The depressed helping the depressed
November 5, 2011 1:25 PM   Subscribe

If you are mildly depressed, anxious, and stressed out, how or can you help someone going through a major depressive episode without hurting yourself in the process?

I have been dating someone for a few months. We are both in out late 30s. I knew it was a bad time for me so I've maintained a distance and let him know that. He has fallen for me completely. Now, he is going through a major depressive episode. I care about him and want to be there for him but I feel pulled to the brink some days myself.

I feel emotionally and physically strained constantly and have had times over the last few days that I just burst into tears. I'm going to start therapy soon.

I care about him a lot and see a long-term potential for us and although I want to be there for him, I don't know if I can deal with it right now. He basically broke up with me because he said I shouldn't have to deal with his depression right now. And to be honest, he is intense so sometimes even before the depression, being around him made me more stressed out.

I worry that ending our relationship will hurt his recovery (the feelings he says he has for me are very deep).

Should I let it go despite the potential and fallout for his health or should I try to be there for him and risk impact on my own health?

I am interested in ways I could be there for him while protecting myself.
posted by anonymous to Human Relations (11 answers total) 3 users marked this as a favorite
You don't.

You send him to people like this.

Don't bear his troubles on your own.
posted by DisreputableDog at 1:41 PM on November 5, 2011 [1 favorite]

Blah. Meant to make a link. My apologies. Here.
posted by DisreputableDog at 1:42 PM on November 5, 2011 [1 favorite]

If he broke up with you, respect that and move on. One of the most frustrating things when you're depressed is people not trusting your motivations and decisions. It doesn't matter if you think this is worse for him or not. He made the decision. If you want to be his friend through this, I think that's something you'll have to think about and navigate carefully.
posted by sweetkid at 1:44 PM on November 5, 2011 [5 favorites]

Unfortunately it is impossible for you to help under these circumstances. You need to focus on yourself 100%.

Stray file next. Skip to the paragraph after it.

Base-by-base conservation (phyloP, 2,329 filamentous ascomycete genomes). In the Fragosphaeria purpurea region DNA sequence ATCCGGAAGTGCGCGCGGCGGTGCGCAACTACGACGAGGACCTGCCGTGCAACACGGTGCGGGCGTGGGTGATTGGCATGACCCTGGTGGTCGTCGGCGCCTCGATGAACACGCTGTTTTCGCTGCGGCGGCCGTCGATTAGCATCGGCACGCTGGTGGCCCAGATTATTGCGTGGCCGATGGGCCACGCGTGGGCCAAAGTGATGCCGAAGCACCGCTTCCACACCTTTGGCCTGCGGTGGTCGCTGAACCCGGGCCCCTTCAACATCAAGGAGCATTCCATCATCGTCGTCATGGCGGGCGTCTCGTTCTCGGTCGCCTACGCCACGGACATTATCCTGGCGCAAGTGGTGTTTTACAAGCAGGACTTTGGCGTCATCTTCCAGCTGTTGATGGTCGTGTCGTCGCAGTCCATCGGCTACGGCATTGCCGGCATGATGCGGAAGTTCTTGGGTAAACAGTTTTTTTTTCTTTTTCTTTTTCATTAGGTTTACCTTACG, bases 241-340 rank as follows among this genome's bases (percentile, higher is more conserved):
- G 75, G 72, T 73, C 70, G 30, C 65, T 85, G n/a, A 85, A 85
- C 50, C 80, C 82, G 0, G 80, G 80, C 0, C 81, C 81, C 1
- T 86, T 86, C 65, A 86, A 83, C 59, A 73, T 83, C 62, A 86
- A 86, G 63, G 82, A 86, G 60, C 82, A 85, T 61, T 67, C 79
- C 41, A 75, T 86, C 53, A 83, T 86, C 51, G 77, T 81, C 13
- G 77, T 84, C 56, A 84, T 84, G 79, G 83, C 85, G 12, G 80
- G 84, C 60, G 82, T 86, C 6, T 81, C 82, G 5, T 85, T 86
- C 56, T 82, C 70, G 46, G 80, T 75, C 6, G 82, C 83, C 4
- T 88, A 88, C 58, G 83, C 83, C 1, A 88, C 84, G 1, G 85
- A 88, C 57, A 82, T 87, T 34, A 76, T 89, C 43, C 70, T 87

posted by facetious at 2:08 PM on November 5, 2011

I believe that there are situations where one depressed person can help another, and ways to give that help without harming yourself.

And yet I still agree with the answerers above that your situation is not one of those. Your ex's emotional health is not your problem. That has nothing to do with the fact that y'all are depressed, and everything to do with the fact that he's your ex.
posted by nebulawindphone at 3:57 PM on November 5, 2011 [1 favorite]

I think it's time to learn how to set healthy boundaries, especially between you and your ex. This is something we all need to be able to do, in order to keep our lives healthy.
posted by exphysicist345 at 4:47 PM on November 5, 2011

Your biggest responsibility here is for your own mental health - if you don't guard that then you'll be in no position to offer any help to him or anyone else in your life, whether you want to or not...

A degree of self centred focus can be a powerful weapon against depression. It sounds like both of you could benefit from some time only having to deal with one headful of junk to straighten out.

Good luck with your ongoing recovery.
posted by protorp at 5:01 PM on November 5, 2011

I knew it was a bad time for me so I've maintained a distance and let him know that.


He basically broke up with me because he said I shouldn't have to deal with his depression right now.

If i were to guess what was happening, I'd say that you actually broke up with him, but since you were too timid to say it explicitly, he did. And now you feel guilty, so you want to make sure he's "OK" so that you're not responsible for him still being unhappy.

You should let it go, and cut off all contact for at least 6 months, but probably 2-3 years.
posted by cupcake1337 at 9:33 PM on November 5, 2011

I agree with everyone else here. Having lived part of my life with depression and part without, having been married, single, and in several relationships, I can tell you that your own depression is enough to cripple you all by itself and that's what it will do if you give it a support system of a Significant Other who's also depressed. The best thing you can do for yourself is to find someone to attach yourself to who is confident and strong and reliable, someone you can rely on to be steady and stable - you'll get strength from that person, not more weakness, and over a course of time you'll become a strong, healthy person yourself.

I wish you the very best - but, again, avoid other depressed people unless you wish to be depressed all your life.
posted by aryma at 1:23 AM on November 6, 2011 [1 favorite]

Leave him be. He's right - you shouldn't have to deal with his depression. The flip side is that he shouldn't have to deal with yours, either. It seems like neither of you can be there for the other without sacrificing your well-being, so, don't. At this point I wouldn't even try to be friends because if his feeling are as deep as he/you say, the necessary boundaries are sure to be breached time and again and the results will probably propel both of you backward. Good luck.
posted by sm1tten at 10:26 AM on November 6, 2011

I'm wary of someone for whom falling in love is not an, at least temporary, ticket above his depression. Deep love in love tends to lift us out of our ordinary perspective, makes us realize the truth in Thoreau's statement that the only cure for love is to love more. If he's laying all his stuff on you I'm inclined to think he's fallen in dependence.
posted by R2WeTwo at 3:00 PM on November 10, 2011

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